Coming Out at University
It might be tough, but there is so much to gain by coming out at any stage of your life. Many people choose to come out at work, but some choose not to, either is fine!
The chance to embrace your individuality is an exciting part of university life for everyone, staff and students. Of course opening up about your sexuality is a little more daunting than getting a Mohawk. You may feel pretty scared about coming out and concerned about how your friends and family will react, as well as worried it could affect how people will treat you.
Whatever your fears, trust us, plenty of people have been there before and many of your fellow co-workers will be going through exactly the emotions. University has always been a relatively open-minded environment and is a great place to get support from like-minded people. The LGBT Staff Network welcomes lesbian, gay, bisexual, transsexual, asexual and questioning individuals.
There is a range of personal circumstances and a variety of reasons why you may want to come out at university. For some LGBT students, university offers an opportunity to finally come out of the closet after years of keeping their sexuality a secret and this is no different for staff.
In contrast there are many staff who are out and proud at home yet feel concerned about how to broach the subject with strangers and co-workers.
Whether you feel petrified or just a little unsure about coming out, there are practical ways you can help yourself to improve your experience.
Starting a new job is intense for anyone. Even if you are not just starting, it is important to remember to relax. Feelings of stress may be heightened in such an environment.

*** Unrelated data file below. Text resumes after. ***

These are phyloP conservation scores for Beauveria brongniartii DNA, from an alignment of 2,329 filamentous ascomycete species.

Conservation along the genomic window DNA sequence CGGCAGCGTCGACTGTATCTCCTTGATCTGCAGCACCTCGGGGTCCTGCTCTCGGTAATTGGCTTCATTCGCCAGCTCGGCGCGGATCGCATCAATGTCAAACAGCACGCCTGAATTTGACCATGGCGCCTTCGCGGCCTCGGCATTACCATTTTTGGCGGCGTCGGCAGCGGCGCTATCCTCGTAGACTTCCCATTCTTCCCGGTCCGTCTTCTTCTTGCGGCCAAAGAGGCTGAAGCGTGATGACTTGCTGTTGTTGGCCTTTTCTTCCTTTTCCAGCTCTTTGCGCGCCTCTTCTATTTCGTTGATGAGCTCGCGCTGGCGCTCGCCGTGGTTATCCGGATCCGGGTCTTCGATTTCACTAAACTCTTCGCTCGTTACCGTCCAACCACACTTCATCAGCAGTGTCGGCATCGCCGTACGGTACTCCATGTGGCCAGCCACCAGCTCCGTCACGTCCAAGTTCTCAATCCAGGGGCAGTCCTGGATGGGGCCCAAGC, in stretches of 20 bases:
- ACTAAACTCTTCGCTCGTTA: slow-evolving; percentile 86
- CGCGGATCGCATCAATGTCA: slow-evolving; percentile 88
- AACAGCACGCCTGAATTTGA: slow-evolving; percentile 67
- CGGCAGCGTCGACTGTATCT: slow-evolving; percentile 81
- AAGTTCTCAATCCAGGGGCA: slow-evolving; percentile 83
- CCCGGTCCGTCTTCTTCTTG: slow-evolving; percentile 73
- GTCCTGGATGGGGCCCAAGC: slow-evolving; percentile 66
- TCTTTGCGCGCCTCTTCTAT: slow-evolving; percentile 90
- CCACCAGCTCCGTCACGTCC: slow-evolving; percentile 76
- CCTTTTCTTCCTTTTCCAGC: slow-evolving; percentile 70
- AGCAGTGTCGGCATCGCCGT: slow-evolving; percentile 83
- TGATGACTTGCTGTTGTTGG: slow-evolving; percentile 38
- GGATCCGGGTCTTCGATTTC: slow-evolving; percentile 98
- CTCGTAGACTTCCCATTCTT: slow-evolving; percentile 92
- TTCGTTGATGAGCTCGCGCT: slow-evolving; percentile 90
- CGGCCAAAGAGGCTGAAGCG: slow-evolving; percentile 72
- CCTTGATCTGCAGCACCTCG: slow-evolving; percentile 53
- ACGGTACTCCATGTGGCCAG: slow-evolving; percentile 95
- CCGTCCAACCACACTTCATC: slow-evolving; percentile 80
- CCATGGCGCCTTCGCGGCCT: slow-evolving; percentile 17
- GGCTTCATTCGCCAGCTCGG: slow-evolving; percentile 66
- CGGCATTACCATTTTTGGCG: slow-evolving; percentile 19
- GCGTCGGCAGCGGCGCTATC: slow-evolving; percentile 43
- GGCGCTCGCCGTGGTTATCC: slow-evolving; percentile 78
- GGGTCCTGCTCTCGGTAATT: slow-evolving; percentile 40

Talk to someone you are really comfortable with before you tell your wider group of friends or family. This ensures you don’t feel isolated and also helps you plan more clearly what you what you want to say.
A calm, quiet and comfortable environment is the best place to come out to your family and friends. Being interrupted half way through isn’t a great start, for example telling your mates in a noisy pub may be difficult.
Think through what you’re going to say beforehand. This way you will be clear, calm and in-turn less stressed, which will improve the whole experience greatly.
There is a vast array of LGBT events and culture. Go to a Pride March, watch an LGBT film or TV show and read some LGBT blogs. Get involved with the LGBT Staff Network.
Everything does not hinge on this one moment of ‘coming out’. In fact it is only a few minutes of your life and relationships with others. It may have taken you years to accept your sexuality so don’t put too much pressure on having a completely positive response from your loved ones immediately.
Expect a party
Coming out can be the most liberating moment of many people’s lives. You may feel euphoric and want to celebrate, whereas your family and friends may just need to take in the news. Give them a little time and be patient.
Take a group
Tell your friends and family one-on-one and face-to-face. They will appreciate this. Whereas turning up with your new partner, gay best friend or even cross dressing is just going to provoke a reaction. Such a reaction will get in the way of understanding.
Don’t take out your frustrations or get angry at the people you’re telling. If they are asking questions it is just because they care. You don’t want to associate such negative circumstances with your sexuality.